Patti Wenzel
Review

Nostalgic trip Home for the holidays

By - Dec 16th, 2009 04:40 pm
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John MacGivern is Milwaukee's favorite holiday elf.

John McGivern is Milwaukee’s favorite holiday elf.

If you have a ticket to John McGivern’s Home for the Holidays, consider yourself lucky. This seasonal walk down memory lane, running through Jan. 2 at Next Act Theatre, has only a few open seats left and those who filled them at the opening matinee will agree it was a nostalgic and heartfelt trip.

McGivern moves his holiday narrative out of the family home on Bartlett Avenue and into the streets, regaling the audience with stories of his newspaper route and delivering the Milwaukee Journal Christmas calendar dressed as an elf (a future indicator, anyone?), sledding in Riverside Park, flocked Christmas trees and visiting Santa at the Kooky Cooky House at Capitol Court. 

McGivern’s stories are filled with Milwaukee references, but they are recognizable to anyone who grew up in the ’50s, ’60s or ’70s. Wholesome stories about family, friends, the cornucopia of business owners on the main drag and tales of scary nuns are the paint that McGivern uses to illustrate his, and our, childhoods.

While 90 percent of McGivern’s one-man show is observational humor, he does turn his eye to those moments where we learn the real meaning of life, and in the case of this performance, the holidays.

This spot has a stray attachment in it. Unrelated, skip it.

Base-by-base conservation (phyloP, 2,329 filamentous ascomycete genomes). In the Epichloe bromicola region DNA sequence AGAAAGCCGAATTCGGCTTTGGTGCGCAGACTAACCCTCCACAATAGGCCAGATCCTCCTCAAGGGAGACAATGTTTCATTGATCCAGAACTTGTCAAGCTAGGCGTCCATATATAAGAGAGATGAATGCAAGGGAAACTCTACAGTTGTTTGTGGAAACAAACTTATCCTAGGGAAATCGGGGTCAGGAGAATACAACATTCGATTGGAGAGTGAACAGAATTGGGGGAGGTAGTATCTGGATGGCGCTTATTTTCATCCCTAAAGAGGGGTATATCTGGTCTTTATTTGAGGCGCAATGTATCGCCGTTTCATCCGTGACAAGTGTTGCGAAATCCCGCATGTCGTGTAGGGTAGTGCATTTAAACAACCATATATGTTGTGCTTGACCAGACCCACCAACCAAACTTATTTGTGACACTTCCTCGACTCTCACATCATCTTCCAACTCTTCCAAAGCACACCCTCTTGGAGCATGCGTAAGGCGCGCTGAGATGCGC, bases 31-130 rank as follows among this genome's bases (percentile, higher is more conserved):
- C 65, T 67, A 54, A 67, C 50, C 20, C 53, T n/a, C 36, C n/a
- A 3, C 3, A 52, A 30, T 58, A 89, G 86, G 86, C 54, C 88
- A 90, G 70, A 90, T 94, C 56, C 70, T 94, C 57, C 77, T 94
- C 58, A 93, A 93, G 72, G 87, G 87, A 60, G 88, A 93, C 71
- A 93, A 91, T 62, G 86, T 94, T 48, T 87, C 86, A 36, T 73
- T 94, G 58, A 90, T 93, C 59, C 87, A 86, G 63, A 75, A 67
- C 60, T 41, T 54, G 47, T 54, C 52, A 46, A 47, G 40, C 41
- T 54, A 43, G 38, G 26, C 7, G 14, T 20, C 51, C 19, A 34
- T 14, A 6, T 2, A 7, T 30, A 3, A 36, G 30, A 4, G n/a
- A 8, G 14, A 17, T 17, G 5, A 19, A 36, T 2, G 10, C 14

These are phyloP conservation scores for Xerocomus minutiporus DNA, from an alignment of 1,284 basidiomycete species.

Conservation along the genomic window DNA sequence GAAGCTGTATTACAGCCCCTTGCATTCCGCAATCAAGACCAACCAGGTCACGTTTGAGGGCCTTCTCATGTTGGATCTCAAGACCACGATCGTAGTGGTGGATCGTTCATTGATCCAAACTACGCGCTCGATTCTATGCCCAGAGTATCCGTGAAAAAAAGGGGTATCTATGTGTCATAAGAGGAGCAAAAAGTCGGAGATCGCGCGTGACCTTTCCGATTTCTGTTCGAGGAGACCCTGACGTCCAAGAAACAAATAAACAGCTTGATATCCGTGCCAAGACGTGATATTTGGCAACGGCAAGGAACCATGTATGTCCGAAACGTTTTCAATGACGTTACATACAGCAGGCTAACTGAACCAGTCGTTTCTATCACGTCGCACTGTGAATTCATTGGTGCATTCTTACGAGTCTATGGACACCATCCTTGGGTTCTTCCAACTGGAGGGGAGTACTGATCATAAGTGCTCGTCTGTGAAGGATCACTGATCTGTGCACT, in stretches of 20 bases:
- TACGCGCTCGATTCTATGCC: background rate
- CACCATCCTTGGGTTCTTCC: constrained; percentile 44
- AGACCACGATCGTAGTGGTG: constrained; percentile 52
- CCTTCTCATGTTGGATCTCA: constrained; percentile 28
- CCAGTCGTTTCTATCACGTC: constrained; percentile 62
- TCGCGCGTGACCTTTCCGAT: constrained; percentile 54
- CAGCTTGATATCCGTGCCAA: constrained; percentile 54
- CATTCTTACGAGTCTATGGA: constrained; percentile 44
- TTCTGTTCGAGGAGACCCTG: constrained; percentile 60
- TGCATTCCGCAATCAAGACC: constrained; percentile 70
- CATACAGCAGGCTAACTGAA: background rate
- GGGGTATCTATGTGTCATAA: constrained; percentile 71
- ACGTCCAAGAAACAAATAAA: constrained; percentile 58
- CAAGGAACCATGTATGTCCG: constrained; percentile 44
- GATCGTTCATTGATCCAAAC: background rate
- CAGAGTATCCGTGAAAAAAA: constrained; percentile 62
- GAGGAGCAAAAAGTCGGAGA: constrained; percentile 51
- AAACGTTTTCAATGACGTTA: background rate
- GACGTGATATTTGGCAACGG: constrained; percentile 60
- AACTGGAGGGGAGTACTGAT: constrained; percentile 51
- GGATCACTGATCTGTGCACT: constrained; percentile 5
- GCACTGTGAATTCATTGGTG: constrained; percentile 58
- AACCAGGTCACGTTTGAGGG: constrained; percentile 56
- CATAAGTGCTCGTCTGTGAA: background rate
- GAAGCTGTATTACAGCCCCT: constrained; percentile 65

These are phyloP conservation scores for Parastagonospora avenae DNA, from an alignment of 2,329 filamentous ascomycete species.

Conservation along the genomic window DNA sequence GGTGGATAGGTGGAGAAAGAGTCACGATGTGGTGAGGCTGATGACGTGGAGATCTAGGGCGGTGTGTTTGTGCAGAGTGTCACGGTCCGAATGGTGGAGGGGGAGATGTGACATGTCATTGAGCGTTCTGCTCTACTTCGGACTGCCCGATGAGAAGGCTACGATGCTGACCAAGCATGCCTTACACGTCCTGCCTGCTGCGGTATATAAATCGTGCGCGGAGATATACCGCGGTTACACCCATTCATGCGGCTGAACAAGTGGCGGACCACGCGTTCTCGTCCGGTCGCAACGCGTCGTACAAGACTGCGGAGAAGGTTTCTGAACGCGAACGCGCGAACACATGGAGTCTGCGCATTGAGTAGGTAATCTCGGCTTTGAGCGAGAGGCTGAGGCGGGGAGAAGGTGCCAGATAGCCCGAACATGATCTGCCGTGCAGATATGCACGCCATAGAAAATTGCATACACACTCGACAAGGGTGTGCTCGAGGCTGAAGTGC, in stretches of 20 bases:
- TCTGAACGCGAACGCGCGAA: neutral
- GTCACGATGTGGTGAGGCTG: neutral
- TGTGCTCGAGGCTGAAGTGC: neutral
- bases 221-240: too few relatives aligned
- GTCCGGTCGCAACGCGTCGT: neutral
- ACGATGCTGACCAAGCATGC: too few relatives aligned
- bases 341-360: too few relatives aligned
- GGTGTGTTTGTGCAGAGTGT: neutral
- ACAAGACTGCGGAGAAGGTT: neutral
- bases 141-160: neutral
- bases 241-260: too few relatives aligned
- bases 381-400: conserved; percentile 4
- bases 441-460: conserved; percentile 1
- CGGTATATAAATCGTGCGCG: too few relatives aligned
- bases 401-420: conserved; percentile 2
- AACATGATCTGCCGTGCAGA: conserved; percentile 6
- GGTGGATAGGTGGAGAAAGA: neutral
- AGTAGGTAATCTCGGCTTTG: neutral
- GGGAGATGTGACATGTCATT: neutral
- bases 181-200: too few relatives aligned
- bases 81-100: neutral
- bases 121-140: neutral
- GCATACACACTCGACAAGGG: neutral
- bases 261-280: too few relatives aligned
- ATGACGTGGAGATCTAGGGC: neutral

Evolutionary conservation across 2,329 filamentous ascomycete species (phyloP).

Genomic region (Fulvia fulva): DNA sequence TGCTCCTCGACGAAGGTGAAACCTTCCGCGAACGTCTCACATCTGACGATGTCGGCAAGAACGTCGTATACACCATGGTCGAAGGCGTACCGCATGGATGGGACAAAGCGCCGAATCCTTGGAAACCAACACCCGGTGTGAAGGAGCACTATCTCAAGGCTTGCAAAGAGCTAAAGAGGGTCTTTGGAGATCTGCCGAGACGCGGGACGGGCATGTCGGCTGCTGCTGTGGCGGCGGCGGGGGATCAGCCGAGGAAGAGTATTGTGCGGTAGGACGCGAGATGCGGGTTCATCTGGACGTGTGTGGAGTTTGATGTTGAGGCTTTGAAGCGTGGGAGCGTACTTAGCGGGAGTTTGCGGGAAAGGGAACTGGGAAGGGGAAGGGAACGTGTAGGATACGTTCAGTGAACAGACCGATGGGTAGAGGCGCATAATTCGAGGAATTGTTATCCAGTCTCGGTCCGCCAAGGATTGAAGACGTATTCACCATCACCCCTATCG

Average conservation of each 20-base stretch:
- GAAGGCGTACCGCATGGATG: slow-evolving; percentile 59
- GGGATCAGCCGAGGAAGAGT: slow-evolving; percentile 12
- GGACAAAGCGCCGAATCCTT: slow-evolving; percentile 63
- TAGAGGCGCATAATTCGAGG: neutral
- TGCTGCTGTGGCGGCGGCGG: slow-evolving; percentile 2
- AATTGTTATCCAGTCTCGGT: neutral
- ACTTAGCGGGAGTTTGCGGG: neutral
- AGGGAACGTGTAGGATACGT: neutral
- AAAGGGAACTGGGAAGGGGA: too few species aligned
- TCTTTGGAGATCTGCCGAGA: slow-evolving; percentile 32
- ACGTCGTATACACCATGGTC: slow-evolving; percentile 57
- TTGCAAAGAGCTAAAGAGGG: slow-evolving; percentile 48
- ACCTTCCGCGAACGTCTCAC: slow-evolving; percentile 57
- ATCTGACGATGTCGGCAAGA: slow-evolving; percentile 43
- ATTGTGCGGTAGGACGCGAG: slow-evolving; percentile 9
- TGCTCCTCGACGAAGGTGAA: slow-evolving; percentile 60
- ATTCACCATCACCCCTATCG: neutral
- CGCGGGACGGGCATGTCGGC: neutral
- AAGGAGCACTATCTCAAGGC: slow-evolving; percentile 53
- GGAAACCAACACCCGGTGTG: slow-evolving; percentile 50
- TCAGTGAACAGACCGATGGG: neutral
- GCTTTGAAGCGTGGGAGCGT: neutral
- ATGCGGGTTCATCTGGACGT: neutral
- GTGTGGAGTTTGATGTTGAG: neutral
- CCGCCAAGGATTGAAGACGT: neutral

McGivern drew the audience into the world of orphanages in the mid-’60s, typically not a humorous topic. St. Rose Orphanage stood across from St. Mary’s Hospital, and the orphans would attend 6:30 mass where McGivern served as an altar boy. He knew these children from school, including Annie, but never knew they were orphans. His realization caused the then 12-year-old McGivern’s heart to hurt, knowing these children had no one to praise them, pray with them or scold them when they were naughty.

Each year before Christmas, his parish held a benefit for St. Rose and one of the fundraising events was a cake walk. McGivern’s mother made the one, non-boiled food she knew for the walk — sugar cookies with white frosting and silver dragees. Those cookies, among the beautiful cakes, were embarrassing to John and he spent 65 cents and many prayers trying to win the cake walk simply to pick the cookies and throw them away.

“But I didn’t win,” McGivern told the audience. “You know who did win? Annie.” Annie went to the table covered in cakes and picked up the cookies McGivern’s mother had made. “And she went back over to her friends, the other orphans, and started handing them out to each one. I never would have done that.”

He learned that day the meaning of generousity and family, that sharing and kindness and love are what we as humans are to rise to and what this season is all about. Thanks for helping us learn that, John, you little elf.

Tickets for Home for the Holidays are sold out for all shows, except Dec. 30. Information is available at www.nextact.org.

Categories: Arts & Culture, Theater

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